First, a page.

Making the most of your hoarding space

One of the key elements to get right is a professional site survey as this ensures messages work across numerous panels, which may have to be professionally installed at a gradient or around street furniture.

To maximise advertising hoarding and build awareness, make sure your design keeps to the development’s brand and incorporates bold colours, striking graphics and photography. Keep your hoarding design simple; you can say so much with a visual. Consider the best places for your messaging, taking into account the sizing of text for pedestrians and passing traffic. As a rule-of-thumb, one great image, a short headline of five to seven words, a call to action and your logo is ideal.

Find out more about building site hoarding on this dedicated page. If you’d like to discuss a project, please give us a call on 01252 336 000.

Wayfinding project wins global SEGD award

A project that we supplied and installed over 300 separate vinyl and painted wall graphics for has been awarded a Merit Award for wayfinding in the prestigious SEGD Global Design Awards 2018.

The vinyl and wall graphics of varying sizes were created for Here East. Spread over two huge buildings at the former press and broadcast centres of the Queen Elizabeth Olympic Park in Hackney Wick, it is now a thriving space that offers state-of-the-art facilities in an awe-inspiring environment.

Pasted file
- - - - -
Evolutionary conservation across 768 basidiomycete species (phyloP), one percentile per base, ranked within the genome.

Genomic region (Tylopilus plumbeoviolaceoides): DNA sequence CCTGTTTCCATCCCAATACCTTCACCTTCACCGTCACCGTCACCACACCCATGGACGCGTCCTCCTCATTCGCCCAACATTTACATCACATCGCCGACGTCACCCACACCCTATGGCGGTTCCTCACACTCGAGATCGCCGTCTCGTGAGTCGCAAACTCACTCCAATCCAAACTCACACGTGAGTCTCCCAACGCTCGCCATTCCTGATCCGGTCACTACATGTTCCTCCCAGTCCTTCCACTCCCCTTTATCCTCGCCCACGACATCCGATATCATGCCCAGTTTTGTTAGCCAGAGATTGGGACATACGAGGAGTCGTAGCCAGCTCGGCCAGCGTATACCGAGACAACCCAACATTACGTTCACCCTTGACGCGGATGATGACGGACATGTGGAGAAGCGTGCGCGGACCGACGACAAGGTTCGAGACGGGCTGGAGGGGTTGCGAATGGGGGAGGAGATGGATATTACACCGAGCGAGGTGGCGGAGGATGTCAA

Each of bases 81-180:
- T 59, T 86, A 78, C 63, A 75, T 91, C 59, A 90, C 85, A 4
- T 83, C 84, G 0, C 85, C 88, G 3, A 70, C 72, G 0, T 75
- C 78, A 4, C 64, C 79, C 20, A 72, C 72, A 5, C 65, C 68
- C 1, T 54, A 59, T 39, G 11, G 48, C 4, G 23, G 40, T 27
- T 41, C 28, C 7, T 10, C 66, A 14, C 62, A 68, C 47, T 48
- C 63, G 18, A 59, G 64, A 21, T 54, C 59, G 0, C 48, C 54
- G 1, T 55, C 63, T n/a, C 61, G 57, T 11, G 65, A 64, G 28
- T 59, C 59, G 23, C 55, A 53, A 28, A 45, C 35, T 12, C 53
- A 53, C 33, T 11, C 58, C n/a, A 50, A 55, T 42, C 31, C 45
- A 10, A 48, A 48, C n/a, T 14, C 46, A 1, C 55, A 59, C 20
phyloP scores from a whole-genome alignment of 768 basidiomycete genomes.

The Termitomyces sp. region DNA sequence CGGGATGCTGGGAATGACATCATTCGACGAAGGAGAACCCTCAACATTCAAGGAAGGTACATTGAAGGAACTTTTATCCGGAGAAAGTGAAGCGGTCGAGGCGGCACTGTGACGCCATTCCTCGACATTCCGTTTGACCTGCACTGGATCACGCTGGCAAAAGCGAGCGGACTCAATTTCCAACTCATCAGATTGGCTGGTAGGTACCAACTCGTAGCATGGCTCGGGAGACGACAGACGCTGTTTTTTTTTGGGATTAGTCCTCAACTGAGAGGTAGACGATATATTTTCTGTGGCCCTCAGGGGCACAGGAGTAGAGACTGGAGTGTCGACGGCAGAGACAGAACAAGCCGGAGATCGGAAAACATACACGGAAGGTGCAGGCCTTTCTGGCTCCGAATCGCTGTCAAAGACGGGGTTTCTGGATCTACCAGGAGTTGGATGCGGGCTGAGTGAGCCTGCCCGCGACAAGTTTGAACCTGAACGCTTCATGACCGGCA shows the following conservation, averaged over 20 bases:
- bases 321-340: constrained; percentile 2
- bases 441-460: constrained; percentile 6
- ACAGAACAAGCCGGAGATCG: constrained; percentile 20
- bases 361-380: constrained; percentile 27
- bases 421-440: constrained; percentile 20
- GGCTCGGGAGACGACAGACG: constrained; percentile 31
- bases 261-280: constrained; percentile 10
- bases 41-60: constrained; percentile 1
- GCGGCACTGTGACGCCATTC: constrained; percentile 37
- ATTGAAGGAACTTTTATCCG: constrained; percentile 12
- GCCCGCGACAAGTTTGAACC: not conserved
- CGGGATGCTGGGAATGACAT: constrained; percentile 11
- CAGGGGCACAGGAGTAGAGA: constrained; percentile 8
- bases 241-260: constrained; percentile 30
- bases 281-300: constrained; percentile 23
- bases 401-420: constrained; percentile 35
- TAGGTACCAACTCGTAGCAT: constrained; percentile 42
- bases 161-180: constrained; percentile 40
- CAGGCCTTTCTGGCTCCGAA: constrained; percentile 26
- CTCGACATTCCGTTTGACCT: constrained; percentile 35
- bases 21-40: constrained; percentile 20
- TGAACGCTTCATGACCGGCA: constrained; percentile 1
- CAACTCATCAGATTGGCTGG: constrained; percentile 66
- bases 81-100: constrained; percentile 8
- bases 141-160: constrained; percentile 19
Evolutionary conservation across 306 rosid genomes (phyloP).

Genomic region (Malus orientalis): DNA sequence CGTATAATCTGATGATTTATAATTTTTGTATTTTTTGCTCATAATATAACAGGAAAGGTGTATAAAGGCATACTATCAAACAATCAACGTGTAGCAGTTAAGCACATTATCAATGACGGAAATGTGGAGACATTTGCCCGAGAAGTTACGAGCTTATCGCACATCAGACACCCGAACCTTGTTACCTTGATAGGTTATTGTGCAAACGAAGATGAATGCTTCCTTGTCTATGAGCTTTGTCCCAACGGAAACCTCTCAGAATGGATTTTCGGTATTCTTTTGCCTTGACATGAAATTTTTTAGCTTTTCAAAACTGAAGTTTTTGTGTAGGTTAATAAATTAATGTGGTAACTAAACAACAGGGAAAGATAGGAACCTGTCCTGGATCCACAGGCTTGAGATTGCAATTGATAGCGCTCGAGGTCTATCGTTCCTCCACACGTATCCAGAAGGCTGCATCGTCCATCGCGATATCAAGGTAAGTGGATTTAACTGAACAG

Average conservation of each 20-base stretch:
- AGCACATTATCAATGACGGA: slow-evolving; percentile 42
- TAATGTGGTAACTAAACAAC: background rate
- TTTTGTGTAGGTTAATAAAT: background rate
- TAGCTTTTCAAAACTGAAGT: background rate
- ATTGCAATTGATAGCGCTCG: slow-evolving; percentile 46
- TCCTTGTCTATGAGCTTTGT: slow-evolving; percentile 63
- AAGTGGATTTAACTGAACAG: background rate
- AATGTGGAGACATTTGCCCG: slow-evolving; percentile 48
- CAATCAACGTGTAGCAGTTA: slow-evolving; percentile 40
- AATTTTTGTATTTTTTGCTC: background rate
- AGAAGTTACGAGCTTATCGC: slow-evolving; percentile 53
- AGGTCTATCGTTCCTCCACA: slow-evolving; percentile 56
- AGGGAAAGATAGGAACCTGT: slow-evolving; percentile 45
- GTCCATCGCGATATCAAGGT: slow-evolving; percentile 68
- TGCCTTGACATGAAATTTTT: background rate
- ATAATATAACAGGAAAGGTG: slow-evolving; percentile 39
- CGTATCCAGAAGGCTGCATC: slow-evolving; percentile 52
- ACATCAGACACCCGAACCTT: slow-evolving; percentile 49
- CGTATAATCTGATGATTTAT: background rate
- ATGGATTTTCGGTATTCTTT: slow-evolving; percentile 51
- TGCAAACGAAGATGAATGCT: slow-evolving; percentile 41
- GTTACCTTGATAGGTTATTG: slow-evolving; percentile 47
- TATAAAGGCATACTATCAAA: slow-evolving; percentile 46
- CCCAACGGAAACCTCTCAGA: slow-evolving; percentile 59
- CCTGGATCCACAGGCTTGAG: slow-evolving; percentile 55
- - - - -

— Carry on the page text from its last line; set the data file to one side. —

We worked with brand and design consultancy dn&co, who created a wayfinding system to navigate the 1.2 million sq ft, to fabricate and install the inspiring and intuitive wayfinding. Find out more about the Here East wayfinding project.

wayfinding system

A guide to signage materials and formats

Signage can be created using a wide range of materials and formats that all deliver different effects and make brands shine and messages pop out. We work with clients right from the start of each project to consult on how to bring designs to life. Here’s a little taster of the different materials and formats on offer: